Insect threatens agriculture, natural resources
Residents in Michigan are being asked to keep an eye out for the spotted lanternfly, an invasive species that threatens agriculture and natural resources.
The spotted lanternfly consumes over 70 different plant species, including grapes, apples, hops, and hardwood trees. It was found in southeastern Pennsylvania in 2014 and has since spread throughout the country. Connecticut, Delaware, Indiana, Maryland, Massachusetts, New Jersey, New York, North Carolina, Ohio, Pennsylvania, Virginia, and West Virginia have all confirmed infestations.
Although it has not been found in Michigan, the Michigan Department of Agriculture and Rural Development has confirmed five cases of dead spotted lanternflies in various locations across the state.
The dead insects were found in packaging materials or objects shipped from states with known infestations in those incidents.
“Our agricultural and natural resources are part of Michigan’s identity, and the spotted lanternfly has the potential to forever change that landscape,” said Robert Miller, MDARD’s invasive species prevention and response specialist within the Pesticide and Plant Pest Management Division.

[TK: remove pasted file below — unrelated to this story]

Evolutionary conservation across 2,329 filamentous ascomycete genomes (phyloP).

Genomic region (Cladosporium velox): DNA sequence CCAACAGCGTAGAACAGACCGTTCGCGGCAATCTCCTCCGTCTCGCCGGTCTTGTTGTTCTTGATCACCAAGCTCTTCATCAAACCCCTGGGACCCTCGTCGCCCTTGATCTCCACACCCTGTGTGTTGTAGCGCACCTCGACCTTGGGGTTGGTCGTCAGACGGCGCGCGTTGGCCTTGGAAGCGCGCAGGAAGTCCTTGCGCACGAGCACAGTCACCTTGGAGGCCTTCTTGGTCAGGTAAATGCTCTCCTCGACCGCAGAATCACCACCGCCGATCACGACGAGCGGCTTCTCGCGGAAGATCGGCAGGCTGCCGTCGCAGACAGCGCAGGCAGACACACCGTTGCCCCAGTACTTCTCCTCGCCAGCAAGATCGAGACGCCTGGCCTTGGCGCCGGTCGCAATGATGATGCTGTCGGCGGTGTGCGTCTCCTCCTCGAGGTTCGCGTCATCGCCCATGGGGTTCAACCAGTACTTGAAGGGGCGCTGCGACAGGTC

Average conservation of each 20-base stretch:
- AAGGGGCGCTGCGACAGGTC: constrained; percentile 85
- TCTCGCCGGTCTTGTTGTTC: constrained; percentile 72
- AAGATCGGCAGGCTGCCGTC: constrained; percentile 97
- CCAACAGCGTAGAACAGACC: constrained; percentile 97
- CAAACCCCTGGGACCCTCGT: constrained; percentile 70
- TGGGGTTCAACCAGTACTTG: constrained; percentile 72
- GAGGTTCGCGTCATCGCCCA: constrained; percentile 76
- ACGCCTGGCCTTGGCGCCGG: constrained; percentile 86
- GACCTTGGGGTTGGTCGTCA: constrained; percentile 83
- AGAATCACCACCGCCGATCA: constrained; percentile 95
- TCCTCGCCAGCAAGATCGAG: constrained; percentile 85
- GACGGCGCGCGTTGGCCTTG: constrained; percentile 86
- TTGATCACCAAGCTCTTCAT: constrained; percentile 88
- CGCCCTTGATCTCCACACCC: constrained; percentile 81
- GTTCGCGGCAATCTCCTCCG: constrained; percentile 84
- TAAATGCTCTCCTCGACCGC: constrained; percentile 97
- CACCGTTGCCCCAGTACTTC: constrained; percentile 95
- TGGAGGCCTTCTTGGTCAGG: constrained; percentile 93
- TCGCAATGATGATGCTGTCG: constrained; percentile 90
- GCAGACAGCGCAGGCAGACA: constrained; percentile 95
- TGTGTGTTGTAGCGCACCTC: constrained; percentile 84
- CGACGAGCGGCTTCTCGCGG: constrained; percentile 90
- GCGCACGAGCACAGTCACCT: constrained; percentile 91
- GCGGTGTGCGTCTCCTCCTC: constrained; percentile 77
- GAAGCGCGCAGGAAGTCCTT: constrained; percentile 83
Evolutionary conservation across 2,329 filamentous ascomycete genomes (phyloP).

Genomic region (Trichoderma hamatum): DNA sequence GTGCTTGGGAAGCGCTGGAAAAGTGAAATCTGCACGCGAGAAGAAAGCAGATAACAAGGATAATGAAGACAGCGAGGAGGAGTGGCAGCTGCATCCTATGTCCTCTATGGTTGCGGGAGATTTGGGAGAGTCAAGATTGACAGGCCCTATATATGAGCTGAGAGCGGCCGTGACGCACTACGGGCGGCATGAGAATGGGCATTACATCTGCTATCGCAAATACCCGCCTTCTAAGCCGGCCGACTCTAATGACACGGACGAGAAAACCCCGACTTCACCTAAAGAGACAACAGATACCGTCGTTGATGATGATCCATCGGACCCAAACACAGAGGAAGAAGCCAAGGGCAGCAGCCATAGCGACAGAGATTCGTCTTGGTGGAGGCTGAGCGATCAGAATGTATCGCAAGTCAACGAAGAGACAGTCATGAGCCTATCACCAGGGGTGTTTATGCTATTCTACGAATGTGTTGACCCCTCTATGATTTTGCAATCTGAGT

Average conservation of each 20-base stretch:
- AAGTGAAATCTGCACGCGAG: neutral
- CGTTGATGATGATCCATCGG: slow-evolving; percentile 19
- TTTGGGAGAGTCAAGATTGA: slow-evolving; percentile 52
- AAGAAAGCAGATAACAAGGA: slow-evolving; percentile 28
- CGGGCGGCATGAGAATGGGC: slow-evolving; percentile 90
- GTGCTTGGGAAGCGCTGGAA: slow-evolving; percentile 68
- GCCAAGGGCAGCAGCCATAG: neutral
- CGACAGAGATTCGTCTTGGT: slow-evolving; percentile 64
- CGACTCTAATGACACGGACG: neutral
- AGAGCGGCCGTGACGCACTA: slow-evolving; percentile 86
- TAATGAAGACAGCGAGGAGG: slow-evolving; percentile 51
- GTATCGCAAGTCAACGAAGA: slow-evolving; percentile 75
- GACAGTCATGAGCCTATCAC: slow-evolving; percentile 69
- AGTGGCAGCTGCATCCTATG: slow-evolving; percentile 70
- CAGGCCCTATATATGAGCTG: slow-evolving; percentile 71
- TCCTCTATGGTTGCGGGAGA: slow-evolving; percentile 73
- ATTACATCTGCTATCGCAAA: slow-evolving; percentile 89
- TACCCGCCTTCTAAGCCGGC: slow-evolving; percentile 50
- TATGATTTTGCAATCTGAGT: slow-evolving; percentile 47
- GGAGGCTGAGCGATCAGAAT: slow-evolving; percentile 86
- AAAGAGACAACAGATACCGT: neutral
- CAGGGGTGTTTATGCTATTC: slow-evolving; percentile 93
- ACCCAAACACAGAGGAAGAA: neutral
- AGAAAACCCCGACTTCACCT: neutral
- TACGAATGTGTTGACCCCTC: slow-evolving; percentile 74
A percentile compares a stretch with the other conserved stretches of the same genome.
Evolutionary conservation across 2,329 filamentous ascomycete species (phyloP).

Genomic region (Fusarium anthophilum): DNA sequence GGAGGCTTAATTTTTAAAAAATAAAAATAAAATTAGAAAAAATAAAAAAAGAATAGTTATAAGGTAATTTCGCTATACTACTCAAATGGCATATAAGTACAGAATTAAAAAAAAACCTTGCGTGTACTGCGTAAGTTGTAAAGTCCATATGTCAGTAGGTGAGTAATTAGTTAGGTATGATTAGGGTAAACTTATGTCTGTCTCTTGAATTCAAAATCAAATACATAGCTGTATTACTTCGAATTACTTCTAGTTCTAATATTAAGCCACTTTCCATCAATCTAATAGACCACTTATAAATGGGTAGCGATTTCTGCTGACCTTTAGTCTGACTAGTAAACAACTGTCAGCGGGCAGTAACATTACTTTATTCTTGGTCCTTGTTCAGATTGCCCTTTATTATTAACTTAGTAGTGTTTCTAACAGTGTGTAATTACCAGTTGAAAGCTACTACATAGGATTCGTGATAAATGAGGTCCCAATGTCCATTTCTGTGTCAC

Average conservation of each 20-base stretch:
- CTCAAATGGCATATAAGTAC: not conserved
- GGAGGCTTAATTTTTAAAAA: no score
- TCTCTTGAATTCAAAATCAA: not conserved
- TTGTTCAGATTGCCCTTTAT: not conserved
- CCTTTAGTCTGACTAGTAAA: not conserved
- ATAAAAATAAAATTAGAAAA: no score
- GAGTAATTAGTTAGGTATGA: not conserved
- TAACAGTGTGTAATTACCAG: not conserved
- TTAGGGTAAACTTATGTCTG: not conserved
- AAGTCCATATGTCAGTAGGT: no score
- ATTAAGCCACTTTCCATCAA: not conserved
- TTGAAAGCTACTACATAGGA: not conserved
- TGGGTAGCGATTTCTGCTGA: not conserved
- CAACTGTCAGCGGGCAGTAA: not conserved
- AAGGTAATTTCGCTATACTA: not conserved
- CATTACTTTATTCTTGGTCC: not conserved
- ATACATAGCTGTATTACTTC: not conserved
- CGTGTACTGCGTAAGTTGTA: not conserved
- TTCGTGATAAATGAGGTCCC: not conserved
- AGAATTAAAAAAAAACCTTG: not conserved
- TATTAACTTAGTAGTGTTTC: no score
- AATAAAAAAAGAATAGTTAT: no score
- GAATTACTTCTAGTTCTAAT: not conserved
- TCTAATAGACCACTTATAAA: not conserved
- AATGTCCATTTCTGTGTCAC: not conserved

“With its ability to wreak havoc on grapes, apples, hops, stone fruits and more, this could be devastating to Michigan’s farmers and the state’s food and agriculture industry.”
Why public awareness is vital
While spotted lanternflies are unable to fly long distances, they can lay eggs on almost any surface.
They have been noticed laying eggs on cars, trailers, firewood, outdoor furniture, and other items.
Check your vehicles, firewood, and other outdoor equipment for hitchhikers before leaving an infected area.
People and businesses receiving shipments from states where the lanternfly has been spotted should look for egg masses on goods and packing materials.
“With the current rate of spread, it is possible spotted lanternfly could reach Michigan at any time,” Miller added. “Public awareness and reporting are essential to early detection, which provides the opportunity to contain an infestation before it becomes a widespread problem.”